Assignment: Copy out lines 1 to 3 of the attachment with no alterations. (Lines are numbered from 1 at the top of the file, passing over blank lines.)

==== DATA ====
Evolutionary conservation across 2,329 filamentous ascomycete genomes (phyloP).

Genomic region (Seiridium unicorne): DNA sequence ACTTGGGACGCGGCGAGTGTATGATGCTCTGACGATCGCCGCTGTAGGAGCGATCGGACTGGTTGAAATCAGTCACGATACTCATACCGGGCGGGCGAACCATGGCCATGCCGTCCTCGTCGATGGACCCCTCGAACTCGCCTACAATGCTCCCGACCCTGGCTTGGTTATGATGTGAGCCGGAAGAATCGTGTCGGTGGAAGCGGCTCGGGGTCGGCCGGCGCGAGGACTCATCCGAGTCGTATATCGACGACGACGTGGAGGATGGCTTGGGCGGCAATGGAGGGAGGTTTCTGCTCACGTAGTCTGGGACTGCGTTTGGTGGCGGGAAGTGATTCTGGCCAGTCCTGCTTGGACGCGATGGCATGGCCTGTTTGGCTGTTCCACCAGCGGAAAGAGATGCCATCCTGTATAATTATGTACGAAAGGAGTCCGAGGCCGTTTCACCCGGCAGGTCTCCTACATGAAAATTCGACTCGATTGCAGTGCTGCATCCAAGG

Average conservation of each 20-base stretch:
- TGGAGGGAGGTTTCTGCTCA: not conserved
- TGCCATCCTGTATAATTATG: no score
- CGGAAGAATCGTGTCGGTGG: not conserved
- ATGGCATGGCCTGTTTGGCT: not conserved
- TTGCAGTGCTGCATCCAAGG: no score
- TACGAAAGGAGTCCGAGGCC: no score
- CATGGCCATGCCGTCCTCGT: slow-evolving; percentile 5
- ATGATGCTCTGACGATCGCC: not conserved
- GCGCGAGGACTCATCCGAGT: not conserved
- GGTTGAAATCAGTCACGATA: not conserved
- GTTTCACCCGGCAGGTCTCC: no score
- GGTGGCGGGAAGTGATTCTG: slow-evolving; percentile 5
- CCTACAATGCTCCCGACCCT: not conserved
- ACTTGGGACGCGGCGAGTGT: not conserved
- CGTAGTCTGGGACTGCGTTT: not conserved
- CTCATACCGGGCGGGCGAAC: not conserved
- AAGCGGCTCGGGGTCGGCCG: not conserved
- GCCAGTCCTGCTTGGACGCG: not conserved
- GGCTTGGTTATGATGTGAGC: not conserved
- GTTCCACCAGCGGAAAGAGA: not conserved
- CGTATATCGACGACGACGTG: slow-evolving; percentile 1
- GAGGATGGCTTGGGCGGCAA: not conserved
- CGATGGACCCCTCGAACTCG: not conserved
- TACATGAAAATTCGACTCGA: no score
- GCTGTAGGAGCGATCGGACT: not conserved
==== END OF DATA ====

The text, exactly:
Evolutionary conservation across 2,329 filamentous ascomycete genomes (phyloP).

Genomic region (Seiridium unicorne): DNA sequence ACTTGGGACGCGGCGAGTGTATGATGCTCTGACGATCGCCGCTGTAGGAGCGATCGGACTGGTTGAAATCAGTCACGATACTCATACCGGGCGGGCGAACCATGGCCATGCCGTCCTCGTCGATGGACCCCTCGAACTCGCCTACAATGCTCCCGACCCTGGCTTGGTTATGATGTGAGCCGGAAGAATCGTGTCGGTGGAAGCGGCTCGGGGTCGGCCGGCGCGAGGACTCATCCGAGTCGTATATCGACGACGACGTGGAGGATGGCTTGGGCGGCAATGGAGGGAGGTTTCTGCTCACGTAGTCTGGGACTGCGTTTGGTGGCGGGAAGTGATTCTGGCCAGTCCTGCTTGGACGCGATGGCATGGCCTGTTTGGCTGTTCCACCAGCGGAAAGAGATGCCATCCTGTATAATTATGTACGAAAGGAGTCCGAGGCCGTTTCACCCGGCAGGTCTCCTACATGAAAATTCGACTCGATTGCAGTGCTGCATCCAAGG

Average conservation of each 20-base stretch: